Whether you’re a true running neophyte, hitting your stride for the first time, or returning after a lengthy hiatus, getting into the groove (or rhythm) of running can be overwhelming. The key to maintaining your enthusiasm for the activity is simply taking it at a leisurely pace — and following the guidance below from a professional runner, a running coach, and a sports psychologist. Let these running pointers for beginners steer you towards discovering that euphoric feeling of being a runner, achieving your best race ever, or simply committing to a regular running routine that you genuinely enjoy.
Here are our expert running recommendations for beginners or those re-entering the world of running.
Beginner Running Suggestions and Racing Counsel
1. Release the need for speed.
When you’re just starting out (or getting back in the game) with running, you should probably go without technology (meaning, ditch the smartwatch or fitness tracking app). “Instead, abandon pace and go by exertion,” says Elizabeth Corkum, Road Runners Club of America and USA Track and Field running coach based in New York City. “Enthusiasm is fantastic when captured and stored appropriately, but it can also blind you to intelligent thinking.” What does intelligent thinking look like exactly? Going at a pace that feels comfortable for you in the moment instead of striving to reach a specific speed dictated by your watch — and walking breaks are always welcome.
If you need some convincing, letting go of pace worked for professional runner Molly Seidel in the 2020 Olympic Marathon Trials in Atlanta, where she finished in second place — her first time competing in a marathon no less. Instead of constantly checking her watch, Seidel kept up with those around her. “I would say definitely try and stay present,” she told Shape. “Don’t be too fixated on the watch. Don’t be too fixated on the pace.” One word of caution for those aiming for a 26.2-mile race or any longer distance: “Try and remember, it’s a very lengthy race and you want to remain patient in the first half so that you have some energy left for the second half,” says Seidel.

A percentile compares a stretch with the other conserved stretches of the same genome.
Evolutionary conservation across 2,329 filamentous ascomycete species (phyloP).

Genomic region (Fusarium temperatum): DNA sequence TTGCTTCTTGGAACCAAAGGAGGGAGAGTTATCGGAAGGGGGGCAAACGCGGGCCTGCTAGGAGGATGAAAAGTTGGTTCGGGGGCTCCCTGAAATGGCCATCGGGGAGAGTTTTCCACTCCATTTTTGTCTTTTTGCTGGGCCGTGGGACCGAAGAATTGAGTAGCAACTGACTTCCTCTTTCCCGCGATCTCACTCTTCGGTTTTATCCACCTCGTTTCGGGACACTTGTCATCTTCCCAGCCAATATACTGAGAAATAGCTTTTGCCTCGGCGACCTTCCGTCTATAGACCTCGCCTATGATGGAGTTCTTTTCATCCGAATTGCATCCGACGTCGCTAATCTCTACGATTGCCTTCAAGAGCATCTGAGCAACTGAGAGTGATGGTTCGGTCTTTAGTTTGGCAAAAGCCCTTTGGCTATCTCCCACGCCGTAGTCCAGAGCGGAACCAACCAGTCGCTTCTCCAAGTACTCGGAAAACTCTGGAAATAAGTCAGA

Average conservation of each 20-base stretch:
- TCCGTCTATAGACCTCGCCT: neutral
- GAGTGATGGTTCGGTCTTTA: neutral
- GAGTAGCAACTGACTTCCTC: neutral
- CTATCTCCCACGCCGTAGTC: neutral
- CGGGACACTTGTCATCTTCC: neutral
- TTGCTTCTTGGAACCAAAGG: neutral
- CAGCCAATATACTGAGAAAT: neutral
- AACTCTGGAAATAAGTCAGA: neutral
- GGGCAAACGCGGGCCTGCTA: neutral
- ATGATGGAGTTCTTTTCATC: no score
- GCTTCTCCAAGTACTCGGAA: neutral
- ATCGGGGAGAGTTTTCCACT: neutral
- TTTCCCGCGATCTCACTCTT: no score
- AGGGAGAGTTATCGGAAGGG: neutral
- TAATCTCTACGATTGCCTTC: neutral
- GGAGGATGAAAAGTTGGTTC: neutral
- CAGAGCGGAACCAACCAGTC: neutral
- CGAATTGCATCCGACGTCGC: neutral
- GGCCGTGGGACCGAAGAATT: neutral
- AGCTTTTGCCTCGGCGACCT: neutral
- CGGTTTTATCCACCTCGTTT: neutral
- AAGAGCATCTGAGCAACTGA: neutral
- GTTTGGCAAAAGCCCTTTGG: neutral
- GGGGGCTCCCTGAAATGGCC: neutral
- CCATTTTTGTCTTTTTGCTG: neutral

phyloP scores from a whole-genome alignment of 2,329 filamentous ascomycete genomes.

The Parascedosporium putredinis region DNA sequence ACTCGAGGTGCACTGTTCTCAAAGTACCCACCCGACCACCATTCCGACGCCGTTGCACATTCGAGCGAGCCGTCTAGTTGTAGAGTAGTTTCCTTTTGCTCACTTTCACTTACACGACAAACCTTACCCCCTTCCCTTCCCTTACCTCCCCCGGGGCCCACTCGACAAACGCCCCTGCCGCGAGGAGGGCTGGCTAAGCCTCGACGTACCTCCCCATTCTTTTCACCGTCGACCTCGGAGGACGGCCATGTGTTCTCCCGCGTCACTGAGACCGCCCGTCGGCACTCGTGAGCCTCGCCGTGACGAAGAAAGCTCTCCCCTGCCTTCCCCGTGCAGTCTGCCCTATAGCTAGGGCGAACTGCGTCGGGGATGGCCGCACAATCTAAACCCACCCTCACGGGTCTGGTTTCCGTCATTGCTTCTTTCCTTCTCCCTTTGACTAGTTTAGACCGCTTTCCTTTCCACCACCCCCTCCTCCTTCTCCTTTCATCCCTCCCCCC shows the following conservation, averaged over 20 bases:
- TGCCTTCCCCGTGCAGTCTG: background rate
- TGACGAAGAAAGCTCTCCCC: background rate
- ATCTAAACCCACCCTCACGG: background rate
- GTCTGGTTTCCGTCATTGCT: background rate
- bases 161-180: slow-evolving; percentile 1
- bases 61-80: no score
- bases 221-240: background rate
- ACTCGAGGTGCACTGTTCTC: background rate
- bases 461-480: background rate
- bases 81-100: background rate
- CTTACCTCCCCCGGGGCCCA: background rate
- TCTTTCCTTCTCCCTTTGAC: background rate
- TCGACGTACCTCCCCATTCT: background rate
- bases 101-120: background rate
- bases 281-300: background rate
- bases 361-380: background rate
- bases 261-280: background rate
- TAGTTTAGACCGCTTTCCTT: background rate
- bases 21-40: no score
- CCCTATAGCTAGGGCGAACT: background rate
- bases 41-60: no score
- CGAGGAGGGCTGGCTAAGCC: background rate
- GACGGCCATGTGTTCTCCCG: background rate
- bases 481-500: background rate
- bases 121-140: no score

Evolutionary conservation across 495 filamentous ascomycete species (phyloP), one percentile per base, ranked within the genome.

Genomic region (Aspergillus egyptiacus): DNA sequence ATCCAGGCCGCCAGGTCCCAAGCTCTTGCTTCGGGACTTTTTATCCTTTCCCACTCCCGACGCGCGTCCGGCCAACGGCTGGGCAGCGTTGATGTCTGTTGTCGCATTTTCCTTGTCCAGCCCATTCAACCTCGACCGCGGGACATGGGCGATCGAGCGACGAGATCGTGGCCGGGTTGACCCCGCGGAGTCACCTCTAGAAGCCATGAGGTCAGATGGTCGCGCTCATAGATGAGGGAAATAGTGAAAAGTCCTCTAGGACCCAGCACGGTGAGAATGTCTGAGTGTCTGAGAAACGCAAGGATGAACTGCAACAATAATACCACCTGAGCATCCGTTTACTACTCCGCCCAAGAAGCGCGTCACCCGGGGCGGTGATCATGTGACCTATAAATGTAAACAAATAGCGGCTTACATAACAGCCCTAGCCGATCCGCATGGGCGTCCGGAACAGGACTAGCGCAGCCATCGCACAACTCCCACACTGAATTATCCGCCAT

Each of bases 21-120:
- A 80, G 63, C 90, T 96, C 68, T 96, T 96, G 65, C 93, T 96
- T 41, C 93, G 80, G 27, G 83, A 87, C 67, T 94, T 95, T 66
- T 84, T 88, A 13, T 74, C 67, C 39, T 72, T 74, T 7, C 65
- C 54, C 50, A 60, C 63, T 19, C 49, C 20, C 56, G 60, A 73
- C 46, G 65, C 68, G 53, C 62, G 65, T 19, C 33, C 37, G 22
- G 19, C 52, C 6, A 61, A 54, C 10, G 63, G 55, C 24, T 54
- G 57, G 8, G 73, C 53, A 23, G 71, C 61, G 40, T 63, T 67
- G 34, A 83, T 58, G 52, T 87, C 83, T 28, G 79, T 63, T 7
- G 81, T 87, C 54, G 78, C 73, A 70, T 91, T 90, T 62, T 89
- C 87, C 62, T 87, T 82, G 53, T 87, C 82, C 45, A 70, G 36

2. Embrace your body’s current state.
If walk-run intervals were your preferred method six months ago, but you haven’t done much walking since then, one professional running tip is to start with some more frequent strolls, aiming for three times a week, suggests Corkum. “It prepares those muscles, tendons, and ligaments for running.” The same goes for those who ran 10 miles per week but took a few months off from running. It’s probably wise to start with some walk-run intervals, alternating between periods of strolling and periods of pounding the pavement. Test how that feels before attempting a straight run.
And while it can seem frustrating to regress to workouts that used to feel effortless or to run at a slower pace than you were once capable of maintaining, it’s crucial to begin slowly, explains Corkum. That’s how you prevent injuries and stay motivated to continue running.
New endurance athletes must establish realistic expectations,” echoes Robert Weinberg, Ph.D., sports psychologist and creator of the National Academy of Sports Medicine’s “Mental Toughness” course. “Avoid demanding too much from yourself too quickly, and refrain from comparing yourself to others prematurely,” says Weinberg. Determine what your physical activity has looked like over the recent months, and proceed gradually in increasing your stamina.
3. Be compassionate towards yourself.
There’s no denying that running is challenging. Some runs will feel exceptionally difficult (hello, blustery winter weather!), while others will feel quite effortless. “The triumph lies in merely getting out there and allowing your body and mind to engage in motion,” says Corkum. Keep that in mind, regardless of how the run unfolds.
Moreover, it’s commendable to set ambitious goals for yourself, but Seidel suggests not becoming overly absorbed in those aspirations, particularly if they don’t come easily. “Ultimately, you can derive something positive — irrespective of your performance,” she says. Perhaps you achieved your longest distance, remained engrossed in the pleasure of moving your feet during a lengthy run, or surpassed five individuals in the latter part of a race. “Identify something positive to concentrate on during each run, in order to maintain the positive momentum going forward,” adds Seidel.